Why Economic Models Don’t Capture Climate Risks Properly

I can’t vouch for the details of the forecast, but this report predicting 100 million otherwise avoidable deaths due to rising global temperatures by 2030 is a great illustration of why conventional economic cost-benefit analyses of global climate change don’t really work. The killer sentence is “more than 90 percent of those deaths will occur in developing countries.”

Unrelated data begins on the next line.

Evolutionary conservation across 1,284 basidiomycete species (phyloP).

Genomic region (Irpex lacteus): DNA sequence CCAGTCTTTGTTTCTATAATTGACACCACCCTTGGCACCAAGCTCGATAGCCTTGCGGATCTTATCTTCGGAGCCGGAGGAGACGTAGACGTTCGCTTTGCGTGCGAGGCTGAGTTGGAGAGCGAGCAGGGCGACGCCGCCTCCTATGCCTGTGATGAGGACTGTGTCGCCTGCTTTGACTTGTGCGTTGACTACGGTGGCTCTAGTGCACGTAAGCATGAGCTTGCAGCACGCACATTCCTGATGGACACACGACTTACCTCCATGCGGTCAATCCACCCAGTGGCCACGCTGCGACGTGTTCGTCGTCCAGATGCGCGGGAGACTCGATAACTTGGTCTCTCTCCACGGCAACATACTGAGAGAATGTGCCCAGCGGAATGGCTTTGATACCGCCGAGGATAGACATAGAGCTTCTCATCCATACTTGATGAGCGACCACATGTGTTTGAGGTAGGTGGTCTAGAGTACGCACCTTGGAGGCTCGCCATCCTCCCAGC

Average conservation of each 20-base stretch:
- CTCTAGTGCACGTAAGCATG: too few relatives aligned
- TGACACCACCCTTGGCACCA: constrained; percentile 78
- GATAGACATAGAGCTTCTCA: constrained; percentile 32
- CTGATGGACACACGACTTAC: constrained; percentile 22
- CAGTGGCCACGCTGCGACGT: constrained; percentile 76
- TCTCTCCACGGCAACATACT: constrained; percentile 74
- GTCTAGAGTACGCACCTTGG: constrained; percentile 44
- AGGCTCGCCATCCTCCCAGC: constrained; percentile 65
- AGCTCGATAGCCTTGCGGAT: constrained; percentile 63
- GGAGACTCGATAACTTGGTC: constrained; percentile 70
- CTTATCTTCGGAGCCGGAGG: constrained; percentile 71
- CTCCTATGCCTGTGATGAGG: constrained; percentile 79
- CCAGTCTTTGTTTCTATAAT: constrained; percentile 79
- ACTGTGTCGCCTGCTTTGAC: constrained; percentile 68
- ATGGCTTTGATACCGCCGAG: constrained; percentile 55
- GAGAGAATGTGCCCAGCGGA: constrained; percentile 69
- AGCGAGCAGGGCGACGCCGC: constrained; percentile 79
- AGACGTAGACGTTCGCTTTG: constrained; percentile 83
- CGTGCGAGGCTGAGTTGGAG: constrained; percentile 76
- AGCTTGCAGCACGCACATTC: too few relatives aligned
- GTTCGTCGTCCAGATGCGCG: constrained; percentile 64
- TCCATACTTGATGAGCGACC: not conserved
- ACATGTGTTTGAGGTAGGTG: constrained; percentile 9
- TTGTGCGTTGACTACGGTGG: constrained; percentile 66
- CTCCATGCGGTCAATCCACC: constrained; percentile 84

The thing about developing countries is that they’re really poor. Prime Minister Sheikh Hasina of Bangladesh notes that “one degree Celsius rise in temperature is associated with 10 percent productivity loss in farming” which is about 2 percent of his country’s GDP. But 2 percent of Bangladesh’s GDP is a really small number—$2.5 billion—since Bangladesh is so poor. Japan, by contrast, has a GDP of $5.87 trillion. So a policy that cost Japan 0.042 percent of GDP in order to avoid a loss of 2 percent of Bangladesh’s output fails the cost-benefit test. Normal moral logic holds this to be a perverse result. Precisely because Japan is so much richer than Bangladesh, output loss in Bangladesh is a much bigger deal—literally a life or death matter for the population. But in the global growth calculus taking countries that are already poor with economies dominated by low-productivity agriculture and pushing them into famine conditions isn’t a big deal compared to small reductions in rich country manufacturing and construction activity.